Summer has its sting

Health: For those who are allergic to insect bites, that cute buzzing bee can be a mortal threat.

July 11, 1999|By Patricia Meisol | Patricia Meisol,Sun Staff

Buzz. Buzz. Zing.

In the back yard under the crab apple tree, only one thing can abruptly ruin a lazy summer day: the sting of a bee, hornet or wasp. The same insects that float from stem to stem, coloring summers with flowers as they search for pollen, are also killers.

Millions of people could avoid life-threatening allergic reactions if they'd speak up -- to a doctor. You know who you are -- you've already had one severe reaction to an insect sting. In all likelihood, people who have had one bad experience are candidates for a purse or pocket-size prescription of the drug epinephrine.

Some also may be eligible for venom immunology, the 20-year-old preventive series of shots of venom that is almost 100 percent perfect in building a patient's immunity and blocking the reaction. It is taken weekly for two or three months, then repeated every one or two months for up to five years.

But most people don't know about either, a fact that leaves allergists almost as angry as bees in late summer. Allergists have gone on the attack, giving information to the places patients could obtain it -- emergency rooms and general doctors' offices.

Venom immunology is reserved for the severely allergic, and a person can be tested for reactions and treated with it only after experiencing a first severe reaction.

"But the biggest thing is knowing it is available and no more dangerous than any other allergy shot," says Dr. David Golden, associate professor of medicine at Johns Hopkins University and a specialist in allergies, particularly those caused by insect stings.

"Yes, allergic reactions to shots can happen," he says, but no more often than reactions to shots for grass or dust mites. The therapy is also safe for pregnant women, he says.

Golden was the lead author of a 1989 study that determined an estimated 3 percent of adults and 1 percent of children have had allergic reactions to insect stings. The big surprise in the study was that nine of 10 people who suffered a bad reaction to a sting never told their doctors. As many as 10 million people are hypersensitive enough to require extra protection; but many who know they are at risk shrug it off, assuming they will not be stung again. Sometimes they're right, but sometimes, the next sting brings an even more severe reaction.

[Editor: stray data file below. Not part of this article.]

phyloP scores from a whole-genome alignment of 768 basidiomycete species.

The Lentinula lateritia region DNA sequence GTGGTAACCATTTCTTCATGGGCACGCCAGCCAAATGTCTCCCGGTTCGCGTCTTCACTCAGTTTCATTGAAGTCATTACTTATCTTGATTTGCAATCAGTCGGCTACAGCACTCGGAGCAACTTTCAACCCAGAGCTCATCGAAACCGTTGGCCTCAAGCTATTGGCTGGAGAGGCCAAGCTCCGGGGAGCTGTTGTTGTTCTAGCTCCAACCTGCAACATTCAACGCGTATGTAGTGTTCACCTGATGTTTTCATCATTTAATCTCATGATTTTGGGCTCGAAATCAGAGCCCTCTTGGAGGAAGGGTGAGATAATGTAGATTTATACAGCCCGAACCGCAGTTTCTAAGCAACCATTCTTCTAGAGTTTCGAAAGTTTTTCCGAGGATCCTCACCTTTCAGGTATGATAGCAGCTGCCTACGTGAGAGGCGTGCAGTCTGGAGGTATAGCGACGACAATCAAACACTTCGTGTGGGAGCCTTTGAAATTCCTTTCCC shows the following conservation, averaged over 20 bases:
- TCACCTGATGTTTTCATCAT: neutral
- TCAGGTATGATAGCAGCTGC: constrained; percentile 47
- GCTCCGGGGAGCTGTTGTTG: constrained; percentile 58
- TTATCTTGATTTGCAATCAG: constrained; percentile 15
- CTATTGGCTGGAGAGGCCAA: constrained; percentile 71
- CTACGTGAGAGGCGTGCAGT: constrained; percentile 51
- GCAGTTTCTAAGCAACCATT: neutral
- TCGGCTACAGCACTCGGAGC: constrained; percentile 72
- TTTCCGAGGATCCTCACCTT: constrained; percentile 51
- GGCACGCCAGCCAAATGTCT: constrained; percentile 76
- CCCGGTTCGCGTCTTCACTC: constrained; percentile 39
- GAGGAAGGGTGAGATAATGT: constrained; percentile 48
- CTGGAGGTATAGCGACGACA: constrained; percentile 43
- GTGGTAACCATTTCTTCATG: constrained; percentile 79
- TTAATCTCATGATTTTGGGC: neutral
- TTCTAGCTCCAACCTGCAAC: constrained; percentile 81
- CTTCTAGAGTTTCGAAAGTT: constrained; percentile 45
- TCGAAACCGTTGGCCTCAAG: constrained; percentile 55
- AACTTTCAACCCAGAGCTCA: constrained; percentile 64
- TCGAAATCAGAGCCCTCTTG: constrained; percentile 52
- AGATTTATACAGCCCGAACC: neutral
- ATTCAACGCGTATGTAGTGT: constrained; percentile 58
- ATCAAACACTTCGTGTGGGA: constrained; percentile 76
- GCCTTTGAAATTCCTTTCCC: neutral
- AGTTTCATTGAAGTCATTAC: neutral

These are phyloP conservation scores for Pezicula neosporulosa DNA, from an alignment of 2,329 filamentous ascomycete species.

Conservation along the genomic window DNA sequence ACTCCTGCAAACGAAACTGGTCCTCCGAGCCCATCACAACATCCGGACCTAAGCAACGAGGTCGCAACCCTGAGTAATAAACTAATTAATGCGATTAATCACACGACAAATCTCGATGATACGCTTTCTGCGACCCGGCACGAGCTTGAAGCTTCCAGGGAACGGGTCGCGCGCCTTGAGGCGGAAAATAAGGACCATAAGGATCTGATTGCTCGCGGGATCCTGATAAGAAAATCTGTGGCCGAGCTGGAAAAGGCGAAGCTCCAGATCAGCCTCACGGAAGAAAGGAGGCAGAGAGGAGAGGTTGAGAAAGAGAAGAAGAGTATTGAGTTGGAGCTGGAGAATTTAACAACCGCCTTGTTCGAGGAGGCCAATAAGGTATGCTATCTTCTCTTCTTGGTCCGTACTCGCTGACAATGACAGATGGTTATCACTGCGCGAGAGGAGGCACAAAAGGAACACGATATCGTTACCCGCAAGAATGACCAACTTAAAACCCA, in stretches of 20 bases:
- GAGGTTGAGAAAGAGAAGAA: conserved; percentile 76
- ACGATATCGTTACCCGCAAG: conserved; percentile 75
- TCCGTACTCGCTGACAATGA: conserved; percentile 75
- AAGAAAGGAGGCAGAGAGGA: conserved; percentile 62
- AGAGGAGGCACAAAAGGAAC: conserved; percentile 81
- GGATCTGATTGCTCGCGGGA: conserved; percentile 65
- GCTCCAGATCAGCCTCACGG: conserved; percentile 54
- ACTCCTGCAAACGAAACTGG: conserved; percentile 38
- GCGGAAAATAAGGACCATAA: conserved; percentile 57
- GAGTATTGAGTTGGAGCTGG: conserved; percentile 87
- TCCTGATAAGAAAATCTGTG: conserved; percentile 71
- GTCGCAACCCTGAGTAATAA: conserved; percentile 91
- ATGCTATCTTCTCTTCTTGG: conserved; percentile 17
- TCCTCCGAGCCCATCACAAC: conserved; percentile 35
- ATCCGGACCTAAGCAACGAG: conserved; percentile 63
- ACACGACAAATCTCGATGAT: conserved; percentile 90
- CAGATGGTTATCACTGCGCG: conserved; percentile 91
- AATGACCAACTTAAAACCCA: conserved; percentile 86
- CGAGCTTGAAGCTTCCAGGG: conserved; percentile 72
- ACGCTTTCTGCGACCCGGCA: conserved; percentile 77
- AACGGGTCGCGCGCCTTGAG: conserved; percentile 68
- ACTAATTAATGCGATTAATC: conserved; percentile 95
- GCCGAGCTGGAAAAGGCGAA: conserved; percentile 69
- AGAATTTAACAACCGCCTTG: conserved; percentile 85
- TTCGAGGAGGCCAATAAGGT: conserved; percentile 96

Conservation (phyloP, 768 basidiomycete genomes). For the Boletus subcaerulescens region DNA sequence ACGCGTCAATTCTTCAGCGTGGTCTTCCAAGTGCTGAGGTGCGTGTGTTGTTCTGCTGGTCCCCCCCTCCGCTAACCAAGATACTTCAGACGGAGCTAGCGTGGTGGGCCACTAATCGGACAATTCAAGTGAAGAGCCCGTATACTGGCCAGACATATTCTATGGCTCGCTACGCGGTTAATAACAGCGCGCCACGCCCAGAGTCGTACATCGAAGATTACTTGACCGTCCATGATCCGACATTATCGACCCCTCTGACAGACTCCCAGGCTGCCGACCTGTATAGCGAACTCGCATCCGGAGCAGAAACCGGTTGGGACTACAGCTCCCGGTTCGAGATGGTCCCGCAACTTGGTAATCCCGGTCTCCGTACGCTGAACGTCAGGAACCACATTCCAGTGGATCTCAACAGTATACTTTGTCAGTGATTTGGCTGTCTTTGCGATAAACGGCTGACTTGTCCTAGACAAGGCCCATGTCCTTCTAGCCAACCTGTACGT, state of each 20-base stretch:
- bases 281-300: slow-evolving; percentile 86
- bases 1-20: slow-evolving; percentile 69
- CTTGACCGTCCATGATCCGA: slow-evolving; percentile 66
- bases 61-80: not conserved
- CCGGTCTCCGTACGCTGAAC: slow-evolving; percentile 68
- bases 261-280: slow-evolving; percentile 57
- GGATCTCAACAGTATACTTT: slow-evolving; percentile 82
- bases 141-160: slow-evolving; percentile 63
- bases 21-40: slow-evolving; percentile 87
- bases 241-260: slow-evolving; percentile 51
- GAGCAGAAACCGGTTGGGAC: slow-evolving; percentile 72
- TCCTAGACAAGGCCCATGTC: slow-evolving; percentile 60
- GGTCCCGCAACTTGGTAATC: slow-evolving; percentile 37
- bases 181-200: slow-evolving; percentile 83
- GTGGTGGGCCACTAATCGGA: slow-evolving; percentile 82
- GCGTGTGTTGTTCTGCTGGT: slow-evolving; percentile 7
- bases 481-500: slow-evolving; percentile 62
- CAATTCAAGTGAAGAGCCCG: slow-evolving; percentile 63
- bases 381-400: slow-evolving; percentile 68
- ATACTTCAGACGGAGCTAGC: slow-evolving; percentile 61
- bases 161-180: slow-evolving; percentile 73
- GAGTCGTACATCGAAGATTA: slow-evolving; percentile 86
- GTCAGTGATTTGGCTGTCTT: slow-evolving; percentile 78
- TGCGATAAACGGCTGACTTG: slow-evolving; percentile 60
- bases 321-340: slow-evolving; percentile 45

Nationwide 50 people die each year from insect bites, and many more seek critical care in hospital emergency rooms. Everyone reacts to stings of bees, wasps or hornets. Most frequently, though, the swelling and itching is local -- that is, confined to the area of the bite or at least to the affected arm or leg.

The reactions that occur far from the sting site are what concern doctors. These so-called generalized or systemic reactions to insect bites are readily apparent. Minutes after the sting, itchy welts or hives break out all over the body. In 10 to 30 minutes, a person may feel his throat tightening, have trouble breathing, feel dizzy or pass out. The loss of consciousness is caused by low blood pressure.

Allergic reactions are unpredictable. Golden says people can be stung 50 times and then, the 51st time, experience an allergic reaction. Dr. Elliott Pearl, an allergy specialist with ENTAA Care, a seven-office practice in the Baltimore region, says allergic reaction can take many forms.

Children often have systemic reactions, Pearl says, but the chance of a second one is only about 15 percent. Adults, on the other hand, have a 60 percent chance of a second bad reaction. "Who you test and treat depends not only on the allergic reaction but also on the likelihood of whether they would be stung again," Pearl says. "For example, a person who works indoors might not be in as much danger as a landscaper or a BGE lineman or people who do a lot of hiking."

Fatal reactions are less likely in the young. People on certain blood pressure medications or with some coronary artery diseases are at higher risk.

But doctors say people should not panic. Golden recalled one patient, a lineman, who, after being stung, passed out, fell down and woke up a few hours later, got up and went home. "So your body is miraculous," he says.

If you are stung ...

* Take an over-the-counter antihistamine such as Benadryl and apply ice to counter itchiness and swelling.

* For shortness of breath or any problem breathing, see a doctor or visit the emergency room promptly.

* In case of multiple stings, visit the emergency room. (Before you panic, consider that the lethal dose of venom is about 500 bee stings for a child and 1,200 for an adult.)

* If you know you are allergic, head for the emergency room. If you carry an automatic injected prescription, take it first.

* Ask for help. Maryland law allows lifeguards, school bus drivers, and others trained under the Good Samaritan law to administer epinephrine for an allergic reaction.

If you don't want to be stung ...

* Stay away from yardwork -- yellow jackets build huge nests underground, accessible by a tiny hole in the ground. They don't like to be run over by your lawn mower. Hedge trimming, too, can be hazardous. Hornets build nests in trees or bushes, and wasps make paper-like nests in eaves of houses.

* Don't use your hand to push open an outdoor trash can, advises Baltimore allergist Elliott Pearl. "Those little critters around the trash are usually yellow jackets, and they are the most aggressive."

* Avoid drinking from a can or colored glass -- yellow jackets often lurk inside, and are apt to sting the mouth and throat.

* Insects are attracted by color and scent. Choose white or off-white clothing over florals, and avoid perfumes, colognes and other scents.

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